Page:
Facebook is now an old cyclical business

Facebook is now an old cyclical business

Facebook and its parent company Meta Platforms haven’t lost their mojo. They have simply grown to the point where the advertising cycle dominates the company’s revenue. That’s the reason for their recent decline in revenue and the likely fate of other tech businesses. Companies that were bright in their youth and growing fast now look like old rusting companies that move up and down through the business cycle.

Advertising has always been a cyclical industry, at least as long as data has been collected. Looking back to 1919, adjusted for inflation, total advertising grew 5.7% annually outside recessions, but fell 5.6% during recession years.

Although marketing people often say that in a recession when a company needs to expand its advertising, the math just doesn’t work out that way. But the cold, hard facts of advertising show that real dollar spending declines during economic downturns.

The larger a company’s market share, the more influence overall industry trends have, and the less the company’s trajectory matters to sales. This appears to be the case with Amazon’s online store sales, which declined in the second quarter of 2022. The same will be true of Tesla when (and if) it catches the market share of General Motors or Toyota; they will play the auto industry. cycle rather than continuing to gain market share.

Think of large and highly cyclical industries like steel or automobiles or paper. Now imagine a smaller company with better management or technology. It starts at just a fraction of one percent of total industry sales, but it’s growing at 50% a year. This company appears to be non-cyclical. The increase in sales will reflect how well it deals with its growing pains and how it breaks through to win more customers. First, the industry cycle dictates where a given year’s growth is 55% or just 45%. Even a smaller number is quite surprising in a mature industry.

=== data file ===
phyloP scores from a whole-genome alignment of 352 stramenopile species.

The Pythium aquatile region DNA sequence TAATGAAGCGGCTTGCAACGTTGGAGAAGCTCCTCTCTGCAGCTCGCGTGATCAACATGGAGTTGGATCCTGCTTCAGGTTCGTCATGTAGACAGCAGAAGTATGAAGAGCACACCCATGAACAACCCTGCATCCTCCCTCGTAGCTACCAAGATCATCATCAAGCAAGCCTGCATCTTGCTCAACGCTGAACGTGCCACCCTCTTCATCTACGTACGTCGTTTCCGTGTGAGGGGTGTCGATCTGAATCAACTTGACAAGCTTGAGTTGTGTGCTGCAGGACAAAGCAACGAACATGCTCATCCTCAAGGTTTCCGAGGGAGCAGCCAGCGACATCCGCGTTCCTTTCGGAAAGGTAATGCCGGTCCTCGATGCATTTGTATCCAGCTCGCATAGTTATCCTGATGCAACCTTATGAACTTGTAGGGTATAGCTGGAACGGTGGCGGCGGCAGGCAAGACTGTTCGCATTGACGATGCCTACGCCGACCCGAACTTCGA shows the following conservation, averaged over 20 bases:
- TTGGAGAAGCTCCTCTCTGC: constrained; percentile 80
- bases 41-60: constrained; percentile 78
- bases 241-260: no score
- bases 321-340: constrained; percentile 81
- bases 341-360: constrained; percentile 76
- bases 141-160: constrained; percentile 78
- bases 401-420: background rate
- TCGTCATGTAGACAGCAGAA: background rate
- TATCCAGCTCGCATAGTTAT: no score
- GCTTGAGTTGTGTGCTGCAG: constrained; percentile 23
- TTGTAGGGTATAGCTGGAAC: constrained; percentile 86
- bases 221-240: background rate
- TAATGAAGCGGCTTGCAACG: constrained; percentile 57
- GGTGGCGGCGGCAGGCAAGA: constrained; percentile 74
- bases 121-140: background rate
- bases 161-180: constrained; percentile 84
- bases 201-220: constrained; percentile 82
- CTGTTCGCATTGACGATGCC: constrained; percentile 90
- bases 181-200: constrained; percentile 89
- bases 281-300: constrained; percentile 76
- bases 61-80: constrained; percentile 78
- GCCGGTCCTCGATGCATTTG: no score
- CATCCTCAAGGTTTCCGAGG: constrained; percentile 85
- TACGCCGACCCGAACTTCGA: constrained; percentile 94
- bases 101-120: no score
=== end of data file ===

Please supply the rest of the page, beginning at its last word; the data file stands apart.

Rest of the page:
Eventually the law of diminishing returns will kick in and growth will drop from 50% per year to 30% or 20%. But that early growth made it a big part of the overall industry. Now the industry cycle can peg growth to 25% in good years or 15% in poor years. It’s still not very cyclical, at least compared to legacy companies. As market share growth inevitably declines, however, industry cycles dominate changes in company sales. And that’s where Meta comes in.

Being cyclical isn’t terrible, although it’s less fun in downturns than being stable. And growing fast is fine, assuming profits come along with sales growth. The challenge of business leadership is understanding the new problems that need to be solved.

Achieving growth in the early stages of a tech company is the key. Whether the economy grows two percent or three percent is irrelevant because a great new product can drive more sales regardless of the economy.

However, in a cyclical phase, company management needs to think about what business cycles mean. How much will incomes fall in a recession? Should spending be cut? Probably yes. And how should it be cut? Layoffs, less marketing, slowing capital spending or eliminating goat yoga classes for employees?

Cycles not only go down, but also go up, and often unexpectedly. Business leaders have to think when conditions are bad for them, how they will meet the increased demand when it comes. This may require adding employees, equipment, locations, and financing all of this expansion before the invoices are paid.

Growth is good, and the extent to which a business becomes cyclical occurs when growth continues long enough. New skills are needed. That’s true for Meta and other great companies with great ideas.

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